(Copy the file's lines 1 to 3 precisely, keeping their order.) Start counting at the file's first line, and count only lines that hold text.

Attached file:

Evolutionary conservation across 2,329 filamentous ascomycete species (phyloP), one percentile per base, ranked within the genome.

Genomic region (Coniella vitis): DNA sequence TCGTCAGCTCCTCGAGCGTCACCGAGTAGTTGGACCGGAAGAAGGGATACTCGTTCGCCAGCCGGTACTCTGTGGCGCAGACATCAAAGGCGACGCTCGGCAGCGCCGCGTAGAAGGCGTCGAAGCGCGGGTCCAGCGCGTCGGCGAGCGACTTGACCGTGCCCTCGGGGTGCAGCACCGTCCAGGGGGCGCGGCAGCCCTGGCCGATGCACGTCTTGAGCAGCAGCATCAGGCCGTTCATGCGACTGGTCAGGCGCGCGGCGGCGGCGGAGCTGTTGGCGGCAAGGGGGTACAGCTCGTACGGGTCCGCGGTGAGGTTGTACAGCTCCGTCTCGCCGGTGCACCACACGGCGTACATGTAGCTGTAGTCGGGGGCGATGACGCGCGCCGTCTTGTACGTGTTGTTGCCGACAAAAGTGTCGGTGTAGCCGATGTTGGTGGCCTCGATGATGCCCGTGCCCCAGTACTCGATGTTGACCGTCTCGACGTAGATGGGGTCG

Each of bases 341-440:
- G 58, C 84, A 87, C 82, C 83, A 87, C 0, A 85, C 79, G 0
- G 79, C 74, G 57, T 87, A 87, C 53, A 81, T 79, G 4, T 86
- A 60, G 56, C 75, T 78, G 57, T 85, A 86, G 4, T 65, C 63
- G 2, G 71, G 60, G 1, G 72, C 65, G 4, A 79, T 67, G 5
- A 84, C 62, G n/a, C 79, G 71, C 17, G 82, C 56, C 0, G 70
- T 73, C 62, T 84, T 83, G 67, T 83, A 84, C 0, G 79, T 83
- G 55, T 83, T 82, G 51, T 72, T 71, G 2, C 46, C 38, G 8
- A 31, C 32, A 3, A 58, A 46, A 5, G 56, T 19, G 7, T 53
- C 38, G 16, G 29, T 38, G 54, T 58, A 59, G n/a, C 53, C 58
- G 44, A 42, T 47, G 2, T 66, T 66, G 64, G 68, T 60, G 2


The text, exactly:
Evolutionary conservation across 2,329 filamentous ascomycete species (phyloP), one percentile per base, ranked within the genome.

Genomic region (Coniella vitis): DNA sequence TCGTCAGCTCCTCGAGCGTCACCGAGTAGTTGGACCGGAAGAAGGGATACTCGTTCGCCAGCCGGTACTCTGTGGCGCAGACATCAAAGGCGACGCTCGGCAGCGCCGCGTAGAAGGCGTCGAAGCGCGGGTCCAGCGCGTCGGCGAGCGACTTGACCGTGCCCTCGGGGTGCAGCACCGTCCAGGGGGCGCGGCAGCCCTGGCCGATGCACGTCTTGAGCAGCAGCATCAGGCCGTTCATGCGACTGGTCAGGCGCGCGGCGGCGGCGGAGCTGTTGGCGGCAAGGGGGTACAGCTCGTACGGGTCCGCGGTGAGGTTGTACAGCTCCGTCTCGCCGGTGCACCACACGGCGTACATGTAGCTGTAGTCGGGGGCGATGACGCGCGCCGTCTTGTACGTGTTGTTGCCGACAAAAGTGTCGGTGTAGCCGATGTTGGTGGCCTCGATGATGCCCGTGCCCCAGTACTCGATGTTGACCGTCTCGACGTAGATGGGGTCG

Each of bases 341-440: